An example: when I was young my parents took me to England- my Mum is from Birmingham and all of her family is there so we went for a visit. From this particular trip my younger sister has many memories of people and places mine from this trip are: Cadbury chocolate buttons, thick cut ham where you pull the fat off the edge before you eat it, thicker, creamer milk, and the gummy worms my ingenious father pulled from his carry-on bag half-way through the flight to calm his wiggly children.
When it comes to food, I can recall images, scents, textures, colors like I can’t in any other area and for me the clearest of all such childhood glories, is the pancake. Not just any pancake. The crepe-like, buttery, crispy and always pleasing Swedish pancake.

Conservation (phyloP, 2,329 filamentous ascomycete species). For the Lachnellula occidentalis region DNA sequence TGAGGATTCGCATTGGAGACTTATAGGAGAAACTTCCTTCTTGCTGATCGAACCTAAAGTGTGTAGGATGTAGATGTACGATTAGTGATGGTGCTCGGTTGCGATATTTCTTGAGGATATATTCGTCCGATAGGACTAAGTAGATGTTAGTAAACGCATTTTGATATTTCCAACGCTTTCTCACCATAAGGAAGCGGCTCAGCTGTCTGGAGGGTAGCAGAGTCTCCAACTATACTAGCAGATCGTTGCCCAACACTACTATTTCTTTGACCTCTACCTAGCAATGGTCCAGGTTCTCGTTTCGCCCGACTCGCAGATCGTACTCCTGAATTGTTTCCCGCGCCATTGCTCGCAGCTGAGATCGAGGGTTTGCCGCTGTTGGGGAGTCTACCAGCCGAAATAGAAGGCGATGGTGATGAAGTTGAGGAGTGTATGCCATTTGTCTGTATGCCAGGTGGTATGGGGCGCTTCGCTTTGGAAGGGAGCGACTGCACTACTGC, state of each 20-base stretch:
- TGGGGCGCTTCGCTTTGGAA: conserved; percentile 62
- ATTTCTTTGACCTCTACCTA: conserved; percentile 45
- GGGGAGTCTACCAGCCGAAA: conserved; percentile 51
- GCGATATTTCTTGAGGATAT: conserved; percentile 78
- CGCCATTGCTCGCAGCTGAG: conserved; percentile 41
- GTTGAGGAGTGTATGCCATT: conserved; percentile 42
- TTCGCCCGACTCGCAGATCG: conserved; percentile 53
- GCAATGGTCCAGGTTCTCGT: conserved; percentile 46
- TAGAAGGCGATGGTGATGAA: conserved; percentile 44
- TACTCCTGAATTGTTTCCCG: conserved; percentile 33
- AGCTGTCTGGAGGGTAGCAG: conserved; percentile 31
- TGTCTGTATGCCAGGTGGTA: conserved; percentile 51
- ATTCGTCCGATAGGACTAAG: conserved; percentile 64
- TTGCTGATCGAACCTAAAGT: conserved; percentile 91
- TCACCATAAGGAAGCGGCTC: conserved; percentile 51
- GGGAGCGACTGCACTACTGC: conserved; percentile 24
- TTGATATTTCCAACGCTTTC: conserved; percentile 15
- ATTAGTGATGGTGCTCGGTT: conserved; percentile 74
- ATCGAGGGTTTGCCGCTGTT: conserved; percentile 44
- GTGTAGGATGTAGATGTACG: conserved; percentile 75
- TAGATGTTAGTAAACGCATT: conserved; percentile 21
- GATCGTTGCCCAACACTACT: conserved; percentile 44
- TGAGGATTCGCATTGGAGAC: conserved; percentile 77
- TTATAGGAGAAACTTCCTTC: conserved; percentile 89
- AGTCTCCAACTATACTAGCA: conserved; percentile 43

My sister wrote down the recipe from memory for me when she was about 6, it had been hanging framed against yellow and blue construction paper in my room for years. Swedish pancakes for me mean childhood.
Swedish pancakes are more like a crepe that the fluffy pancakes one might get at a restaurant there in the states. The batter should be milky and runny and by rotating a hot pan, you should be able to cover the entire bottom in one motion. Here is the recipe, guaranteed to please adults and kids alike:
1 cup flour
2 tablespoons sugar
¼ teaspoon salt
1 cup milk
cook in a frying pan with a pat of melted butter. You will have to experiment with cooking times, heats, and thickness of your pancake to see which you like the best. I like them see-though thin and crispy around the edges. I have known people (teenage boys anyway) to be able to eat up to 20 of them in one sitting.
I always eat them flat down on the plate, though you can fold them into a wedge or roll them up. Try them topped with lemon juice and sugar, butter, ricotta and fruit, nutella, jam, or my fiancé’s favorite dulce de leche.
pancake images used with permision: image 415